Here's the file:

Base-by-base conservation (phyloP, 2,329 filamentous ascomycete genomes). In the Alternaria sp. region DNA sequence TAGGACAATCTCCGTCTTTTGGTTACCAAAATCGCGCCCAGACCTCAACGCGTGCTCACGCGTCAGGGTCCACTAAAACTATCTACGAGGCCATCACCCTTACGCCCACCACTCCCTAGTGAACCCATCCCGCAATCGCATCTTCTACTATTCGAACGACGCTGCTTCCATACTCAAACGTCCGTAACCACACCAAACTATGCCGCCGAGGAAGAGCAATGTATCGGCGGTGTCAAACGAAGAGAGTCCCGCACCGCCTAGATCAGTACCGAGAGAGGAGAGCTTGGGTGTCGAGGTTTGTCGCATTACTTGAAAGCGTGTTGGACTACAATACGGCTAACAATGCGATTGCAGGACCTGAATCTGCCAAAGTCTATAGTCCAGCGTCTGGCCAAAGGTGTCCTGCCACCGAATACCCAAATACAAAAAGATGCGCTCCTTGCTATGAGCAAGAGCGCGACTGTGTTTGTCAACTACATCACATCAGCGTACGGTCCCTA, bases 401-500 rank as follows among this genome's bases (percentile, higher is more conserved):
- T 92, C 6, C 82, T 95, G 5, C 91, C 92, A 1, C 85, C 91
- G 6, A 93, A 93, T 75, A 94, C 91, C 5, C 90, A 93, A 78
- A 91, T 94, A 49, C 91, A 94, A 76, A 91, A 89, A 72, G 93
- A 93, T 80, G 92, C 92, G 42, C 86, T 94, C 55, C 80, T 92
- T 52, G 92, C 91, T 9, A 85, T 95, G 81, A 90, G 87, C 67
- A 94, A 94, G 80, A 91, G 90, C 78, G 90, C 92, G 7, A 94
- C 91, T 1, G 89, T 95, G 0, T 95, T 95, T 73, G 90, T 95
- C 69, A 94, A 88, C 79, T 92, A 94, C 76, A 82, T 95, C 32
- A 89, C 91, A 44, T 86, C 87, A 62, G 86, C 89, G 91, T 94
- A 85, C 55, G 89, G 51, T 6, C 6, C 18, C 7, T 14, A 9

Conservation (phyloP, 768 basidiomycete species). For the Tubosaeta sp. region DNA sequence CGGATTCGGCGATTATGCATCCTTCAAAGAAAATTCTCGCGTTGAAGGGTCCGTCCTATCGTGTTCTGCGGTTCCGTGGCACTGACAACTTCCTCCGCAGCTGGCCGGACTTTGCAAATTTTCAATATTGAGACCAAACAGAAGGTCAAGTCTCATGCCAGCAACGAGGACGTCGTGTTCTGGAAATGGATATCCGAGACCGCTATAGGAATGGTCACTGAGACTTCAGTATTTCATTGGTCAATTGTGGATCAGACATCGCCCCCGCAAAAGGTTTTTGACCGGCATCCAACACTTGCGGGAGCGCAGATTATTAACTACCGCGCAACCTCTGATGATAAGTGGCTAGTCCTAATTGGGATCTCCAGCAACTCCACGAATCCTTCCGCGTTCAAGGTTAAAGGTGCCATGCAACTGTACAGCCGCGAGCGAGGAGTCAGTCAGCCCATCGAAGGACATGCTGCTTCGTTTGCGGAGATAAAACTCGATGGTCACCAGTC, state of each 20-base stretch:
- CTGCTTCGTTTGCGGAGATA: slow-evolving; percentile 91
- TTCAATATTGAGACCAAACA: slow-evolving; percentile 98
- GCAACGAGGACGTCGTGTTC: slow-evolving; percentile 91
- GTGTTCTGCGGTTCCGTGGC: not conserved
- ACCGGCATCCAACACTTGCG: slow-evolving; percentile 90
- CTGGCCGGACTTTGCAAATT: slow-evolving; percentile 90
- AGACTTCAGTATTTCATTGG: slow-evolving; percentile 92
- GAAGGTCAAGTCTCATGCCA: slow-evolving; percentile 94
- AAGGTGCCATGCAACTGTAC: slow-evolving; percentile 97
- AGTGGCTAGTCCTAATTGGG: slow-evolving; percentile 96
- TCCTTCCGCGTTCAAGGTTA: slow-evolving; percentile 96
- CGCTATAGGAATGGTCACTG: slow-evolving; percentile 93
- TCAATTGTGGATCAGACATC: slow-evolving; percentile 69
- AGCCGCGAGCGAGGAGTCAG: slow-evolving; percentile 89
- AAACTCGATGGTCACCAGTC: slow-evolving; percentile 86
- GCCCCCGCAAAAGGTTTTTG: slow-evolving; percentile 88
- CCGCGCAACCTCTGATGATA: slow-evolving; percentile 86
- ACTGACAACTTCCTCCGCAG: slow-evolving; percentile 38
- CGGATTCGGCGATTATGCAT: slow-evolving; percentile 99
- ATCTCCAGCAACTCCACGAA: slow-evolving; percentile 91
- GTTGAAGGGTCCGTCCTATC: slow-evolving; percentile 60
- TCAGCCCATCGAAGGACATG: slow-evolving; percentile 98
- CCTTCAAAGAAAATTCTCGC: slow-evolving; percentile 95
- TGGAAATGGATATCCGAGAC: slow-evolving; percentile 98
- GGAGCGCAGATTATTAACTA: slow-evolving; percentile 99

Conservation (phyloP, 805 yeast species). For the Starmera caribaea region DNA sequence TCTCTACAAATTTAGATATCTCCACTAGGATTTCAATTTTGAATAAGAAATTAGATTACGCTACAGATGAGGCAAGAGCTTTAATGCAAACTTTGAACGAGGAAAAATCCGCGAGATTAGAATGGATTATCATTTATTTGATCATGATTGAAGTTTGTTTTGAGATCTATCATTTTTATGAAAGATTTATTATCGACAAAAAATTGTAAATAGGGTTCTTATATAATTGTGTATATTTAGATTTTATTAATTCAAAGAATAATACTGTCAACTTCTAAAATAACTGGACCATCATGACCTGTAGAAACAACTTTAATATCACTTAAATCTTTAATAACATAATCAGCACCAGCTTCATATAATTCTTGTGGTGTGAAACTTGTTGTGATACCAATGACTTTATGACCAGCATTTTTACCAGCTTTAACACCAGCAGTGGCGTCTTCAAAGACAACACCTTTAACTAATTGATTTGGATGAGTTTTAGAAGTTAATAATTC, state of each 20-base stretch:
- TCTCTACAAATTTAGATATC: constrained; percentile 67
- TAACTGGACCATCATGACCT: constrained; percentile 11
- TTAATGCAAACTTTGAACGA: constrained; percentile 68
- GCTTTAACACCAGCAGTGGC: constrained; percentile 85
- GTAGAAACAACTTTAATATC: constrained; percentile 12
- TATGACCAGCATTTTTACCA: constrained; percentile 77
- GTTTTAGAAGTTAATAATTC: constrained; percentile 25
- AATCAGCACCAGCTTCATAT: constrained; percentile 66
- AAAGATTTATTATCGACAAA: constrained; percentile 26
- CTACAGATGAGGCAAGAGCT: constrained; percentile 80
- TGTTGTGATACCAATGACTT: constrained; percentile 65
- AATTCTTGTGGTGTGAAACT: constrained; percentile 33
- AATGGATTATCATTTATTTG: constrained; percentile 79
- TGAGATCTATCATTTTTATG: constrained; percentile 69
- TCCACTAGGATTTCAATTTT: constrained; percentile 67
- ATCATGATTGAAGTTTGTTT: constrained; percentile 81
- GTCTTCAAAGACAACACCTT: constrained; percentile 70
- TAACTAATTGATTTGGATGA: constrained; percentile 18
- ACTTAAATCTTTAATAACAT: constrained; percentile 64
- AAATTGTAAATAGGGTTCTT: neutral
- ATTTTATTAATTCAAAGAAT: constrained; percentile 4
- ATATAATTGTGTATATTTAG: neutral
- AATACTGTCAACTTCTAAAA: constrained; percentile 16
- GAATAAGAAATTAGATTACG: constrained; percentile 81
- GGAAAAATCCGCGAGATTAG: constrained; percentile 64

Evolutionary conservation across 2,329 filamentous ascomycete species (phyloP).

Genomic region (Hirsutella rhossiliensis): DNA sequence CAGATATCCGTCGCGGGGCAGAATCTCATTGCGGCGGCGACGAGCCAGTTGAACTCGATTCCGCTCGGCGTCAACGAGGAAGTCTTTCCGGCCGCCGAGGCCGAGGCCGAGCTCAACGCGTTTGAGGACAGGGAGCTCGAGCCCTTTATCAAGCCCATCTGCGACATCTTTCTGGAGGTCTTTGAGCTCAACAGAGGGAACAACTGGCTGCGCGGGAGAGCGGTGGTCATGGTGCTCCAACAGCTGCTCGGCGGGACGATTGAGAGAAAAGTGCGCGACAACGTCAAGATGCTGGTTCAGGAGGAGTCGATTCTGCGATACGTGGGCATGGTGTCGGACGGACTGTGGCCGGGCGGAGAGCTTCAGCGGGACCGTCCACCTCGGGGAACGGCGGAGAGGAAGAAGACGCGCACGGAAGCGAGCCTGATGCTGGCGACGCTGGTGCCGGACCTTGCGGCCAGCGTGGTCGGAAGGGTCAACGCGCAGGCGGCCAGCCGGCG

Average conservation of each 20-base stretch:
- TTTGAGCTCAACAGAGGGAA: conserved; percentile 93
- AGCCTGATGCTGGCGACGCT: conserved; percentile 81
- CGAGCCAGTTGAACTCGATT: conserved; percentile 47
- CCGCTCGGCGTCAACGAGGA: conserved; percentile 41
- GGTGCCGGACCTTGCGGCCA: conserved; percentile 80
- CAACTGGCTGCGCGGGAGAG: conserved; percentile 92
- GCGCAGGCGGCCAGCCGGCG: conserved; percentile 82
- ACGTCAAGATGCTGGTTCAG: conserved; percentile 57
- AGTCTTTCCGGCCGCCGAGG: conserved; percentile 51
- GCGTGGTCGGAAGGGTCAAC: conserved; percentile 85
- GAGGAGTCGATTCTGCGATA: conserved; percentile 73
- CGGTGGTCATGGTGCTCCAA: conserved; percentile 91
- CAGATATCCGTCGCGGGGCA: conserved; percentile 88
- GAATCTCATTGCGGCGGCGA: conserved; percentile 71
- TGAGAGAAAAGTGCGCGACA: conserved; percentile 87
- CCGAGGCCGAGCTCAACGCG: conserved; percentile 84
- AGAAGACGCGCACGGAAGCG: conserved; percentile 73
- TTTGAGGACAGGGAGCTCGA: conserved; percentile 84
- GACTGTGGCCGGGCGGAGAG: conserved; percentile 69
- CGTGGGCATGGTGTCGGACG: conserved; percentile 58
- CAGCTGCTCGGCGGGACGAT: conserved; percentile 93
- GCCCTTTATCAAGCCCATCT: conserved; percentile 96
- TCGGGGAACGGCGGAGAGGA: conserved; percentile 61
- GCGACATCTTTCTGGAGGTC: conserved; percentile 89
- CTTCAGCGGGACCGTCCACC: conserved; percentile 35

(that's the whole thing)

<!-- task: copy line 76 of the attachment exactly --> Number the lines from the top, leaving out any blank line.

- GCGTGGTCGGAAGGGTCAAC: conserved; percentile 85